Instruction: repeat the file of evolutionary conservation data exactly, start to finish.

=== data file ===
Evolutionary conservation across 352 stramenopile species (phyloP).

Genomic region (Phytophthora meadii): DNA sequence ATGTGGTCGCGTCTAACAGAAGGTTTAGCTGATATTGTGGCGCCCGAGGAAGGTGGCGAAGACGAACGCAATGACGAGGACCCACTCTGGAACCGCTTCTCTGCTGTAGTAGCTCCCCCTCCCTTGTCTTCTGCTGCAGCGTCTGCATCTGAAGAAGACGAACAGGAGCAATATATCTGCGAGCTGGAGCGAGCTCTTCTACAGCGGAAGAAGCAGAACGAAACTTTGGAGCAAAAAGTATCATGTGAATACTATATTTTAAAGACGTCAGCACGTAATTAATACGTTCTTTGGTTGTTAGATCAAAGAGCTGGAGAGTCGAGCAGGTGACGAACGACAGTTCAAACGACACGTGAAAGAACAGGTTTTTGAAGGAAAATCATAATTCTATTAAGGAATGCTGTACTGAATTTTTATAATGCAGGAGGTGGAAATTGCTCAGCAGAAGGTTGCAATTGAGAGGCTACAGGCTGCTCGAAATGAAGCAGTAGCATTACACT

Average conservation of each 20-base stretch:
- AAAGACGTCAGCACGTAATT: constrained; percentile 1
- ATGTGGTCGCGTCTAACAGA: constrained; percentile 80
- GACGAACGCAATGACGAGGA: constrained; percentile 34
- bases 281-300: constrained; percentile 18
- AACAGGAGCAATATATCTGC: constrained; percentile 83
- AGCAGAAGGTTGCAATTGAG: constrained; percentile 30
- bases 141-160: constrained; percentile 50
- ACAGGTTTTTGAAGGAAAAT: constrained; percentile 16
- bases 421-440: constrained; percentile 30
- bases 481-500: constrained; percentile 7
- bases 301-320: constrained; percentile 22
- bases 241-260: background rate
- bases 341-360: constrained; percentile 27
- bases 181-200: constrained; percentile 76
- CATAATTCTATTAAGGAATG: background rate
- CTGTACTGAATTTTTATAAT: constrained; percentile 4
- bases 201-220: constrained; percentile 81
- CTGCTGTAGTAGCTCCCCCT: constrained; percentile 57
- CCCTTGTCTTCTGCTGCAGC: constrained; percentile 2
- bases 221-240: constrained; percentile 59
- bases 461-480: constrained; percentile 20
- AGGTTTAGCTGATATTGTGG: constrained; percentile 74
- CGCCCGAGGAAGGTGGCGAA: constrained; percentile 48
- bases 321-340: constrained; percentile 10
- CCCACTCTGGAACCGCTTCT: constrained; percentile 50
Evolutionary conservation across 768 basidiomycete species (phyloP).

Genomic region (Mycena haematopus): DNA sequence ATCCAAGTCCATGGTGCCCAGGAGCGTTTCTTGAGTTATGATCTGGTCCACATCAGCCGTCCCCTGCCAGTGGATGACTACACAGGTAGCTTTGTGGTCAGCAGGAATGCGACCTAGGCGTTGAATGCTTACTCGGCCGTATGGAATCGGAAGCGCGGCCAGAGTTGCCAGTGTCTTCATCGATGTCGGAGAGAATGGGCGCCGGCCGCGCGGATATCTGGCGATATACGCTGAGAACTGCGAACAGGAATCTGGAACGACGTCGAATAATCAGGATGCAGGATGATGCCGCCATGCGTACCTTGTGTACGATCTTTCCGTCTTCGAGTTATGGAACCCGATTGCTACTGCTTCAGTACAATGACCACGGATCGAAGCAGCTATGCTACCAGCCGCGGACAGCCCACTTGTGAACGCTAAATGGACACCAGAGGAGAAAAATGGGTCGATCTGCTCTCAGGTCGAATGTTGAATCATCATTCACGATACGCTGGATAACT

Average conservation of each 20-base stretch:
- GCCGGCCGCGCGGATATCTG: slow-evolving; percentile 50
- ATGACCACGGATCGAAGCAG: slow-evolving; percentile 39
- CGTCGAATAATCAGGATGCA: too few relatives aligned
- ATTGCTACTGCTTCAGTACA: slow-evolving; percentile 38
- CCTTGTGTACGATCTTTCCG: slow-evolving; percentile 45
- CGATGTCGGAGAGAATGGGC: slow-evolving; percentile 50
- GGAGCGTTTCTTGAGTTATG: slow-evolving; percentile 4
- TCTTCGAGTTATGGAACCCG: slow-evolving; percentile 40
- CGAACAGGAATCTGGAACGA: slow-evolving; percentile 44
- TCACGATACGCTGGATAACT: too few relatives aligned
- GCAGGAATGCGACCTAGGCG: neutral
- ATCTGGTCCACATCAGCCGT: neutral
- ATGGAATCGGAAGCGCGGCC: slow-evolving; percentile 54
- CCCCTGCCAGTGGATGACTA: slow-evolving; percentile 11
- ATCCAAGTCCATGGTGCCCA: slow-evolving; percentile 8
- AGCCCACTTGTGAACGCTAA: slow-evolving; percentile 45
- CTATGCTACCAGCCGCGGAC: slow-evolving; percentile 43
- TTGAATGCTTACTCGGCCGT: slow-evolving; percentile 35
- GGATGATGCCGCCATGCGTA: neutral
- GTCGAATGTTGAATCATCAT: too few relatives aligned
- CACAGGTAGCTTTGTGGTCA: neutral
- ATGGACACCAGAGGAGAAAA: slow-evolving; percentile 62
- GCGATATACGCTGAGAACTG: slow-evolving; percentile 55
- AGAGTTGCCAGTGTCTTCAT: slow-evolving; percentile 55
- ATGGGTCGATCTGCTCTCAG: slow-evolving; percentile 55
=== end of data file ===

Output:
Evolutionary conservation across 352 stramenopile species (phyloP).

Genomic region (Phytophthora meadii): DNA sequence ATGTGGTCGCGTCTAACAGAAGGTTTAGCTGATATTGTGGCGCCCGAGGAAGGTGGCGAAGACGAACGCAATGACGAGGACCCACTCTGGAACCGCTTCTCTGCTGTAGTAGCTCCCCCTCCCTTGTCTTCTGCTGCAGCGTCTGCATCTGAAGAAGACGAACAGGAGCAATATATCTGCGAGCTGGAGCGAGCTCTTCTACAGCGGAAGAAGCAGAACGAAACTTTGGAGCAAAAAGTATCATGTGAATACTATATTTTAAAGACGTCAGCACGTAATTAATACGTTCTTTGGTTGTTAGATCAAAGAGCTGGAGAGTCGAGCAGGTGACGAACGACAGTTCAAACGACACGTGAAAGAACAGGTTTTTGAAGGAAAATCATAATTCTATTAAGGAATGCTGTACTGAATTTTTATAATGCAGGAGGTGGAAATTGCTCAGCAGAAGGTTGCAATTGAGAGGCTACAGGCTGCTCGAAATGAAGCAGTAGCATTACACT

Average conservation of each 20-base stretch:
- AAAGACGTCAGCACGTAATT: constrained; percentile 1
- ATGTGGTCGCGTCTAACAGA: constrained; percentile 80
- GACGAACGCAATGACGAGGA: constrained; percentile 34
- bases 281-300: constrained; percentile 18
- AACAGGAGCAATATATCTGC: constrained; percentile 83
- AGCAGAAGGTTGCAATTGAG: constrained; percentile 30
- bases 141-160: constrained; percentile 50
- ACAGGTTTTTGAAGGAAAAT: constrained; percentile 16
- bases 421-440: constrained; percentile 30
- bases 481-500: constrained; percentile 7
- bases 301-320: constrained; percentile 22
- bases 241-260: background rate
- bases 341-360: constrained; percentile 27
- bases 181-200: constrained; percentile 76
- CATAATTCTATTAAGGAATG: background rate
- CTGTACTGAATTTTTATAAT: constrained; percentile 4
- bases 201-220: constrained; percentile 81
- CTGCTGTAGTAGCTCCCCCT: constrained; percentile 57
- CCCTTGTCTTCTGCTGCAGC: constrained; percentile 2
- bases 221-240: constrained; percentile 59
- bases 461-480: constrained; percentile 20
- AGGTTTAGCTGATATTGTGG: constrained; percentile 74
- CGCCCGAGGAAGGTGGCGAA: constrained; percentile 48
- bases 321-340: constrained; percentile 10
- CCCACTCTGGAACCGCTTCT: constrained; percentile 50
Evolutionary conservation across 768 basidiomycete species (phyloP).

Genomic region (Mycena haematopus): DNA sequence ATCCAAGTCCATGGTGCCCAGGAGCGTTTCTTGAGTTATGATCTGGTCCACATCAGCCGTCCCCTGCCAGTGGATGACTACACAGGTAGCTTTGTGGTCAGCAGGAATGCGACCTAGGCGTTGAATGCTTACTCGGCCGTATGGAATCGGAAGCGCGGCCAGAGTTGCCAGTGTCTTCATCGATGTCGGAGAGAATGGGCGCCGGCCGCGCGGATATCTGGCGATATACGCTGAGAACTGCGAACAGGAATCTGGAACGACGTCGAATAATCAGGATGCAGGATGATGCCGCCATGCGTACCTTGTGTACGATCTTTCCGTCTTCGAGTTATGGAACCCGATTGCTACTGCTTCAGTACAATGACCACGGATCGAAGCAGCTATGCTACCAGCCGCGGACAGCCCACTTGTGAACGCTAAATGGACACCAGAGGAGAAAAATGGGTCGATCTGCTCTCAGGTCGAATGTTGAATCATCATTCACGATACGCTGGATAACT

Average conservation of each 20-base stretch:
- GCCGGCCGCGCGGATATCTG: slow-evolving; percentile 50
- ATGACCACGGATCGAAGCAG: slow-evolving; percentile 39
- CGTCGAATAATCAGGATGCA: too few relatives aligned
- ATTGCTACTGCTTCAGTACA: slow-evolving; percentile 38
- CCTTGTGTACGATCTTTCCG: slow-evolving; percentile 45
- CGATGTCGGAGAGAATGGGC: slow-evolving; percentile 50
- GGAGCGTTTCTTGAGTTATG: slow-evolving; percentile 4
- TCTTCGAGTTATGGAACCCG: slow-evolving; percentile 40
- CGAACAGGAATCTGGAACGA: slow-evolving; percentile 44
- TCACGATACGCTGGATAACT: too few relatives aligned
- GCAGGAATGCGACCTAGGCG: neutral
- ATCTGGTCCACATCAGCCGT: neutral
- ATGGAATCGGAAGCGCGGCC: slow-evolving; percentile 54
- CCCCTGCCAGTGGATGACTA: slow-evolving; percentile 11
- ATCCAAGTCCATGGTGCCCA: slow-evolving; percentile 8
- AGCCCACTTGTGAACGCTAA: slow-evolving; percentile 45
- CTATGCTACCAGCCGCGGAC: slow-evolving; percentile 43
- TTGAATGCTTACTCGGCCGT: slow-evolving; percentile 35
- GGATGATGCCGCCATGCGTA: neutral
- GTCGAATGTTGAATCATCAT: too few relatives aligned
- CACAGGTAGCTTTGTGGTCA: neutral
- ATGGACACCAGAGGAGAAAA: slow-evolving; percentile 62
- GCGATATACGCTGAGAACTG: slow-evolving; percentile 55
- AGAGTTGCCAGTGTCTTCAT: slow-evolving; percentile 55
- ATGGGTCGATCTGCTCTCAG: slow-evolving; percentile 55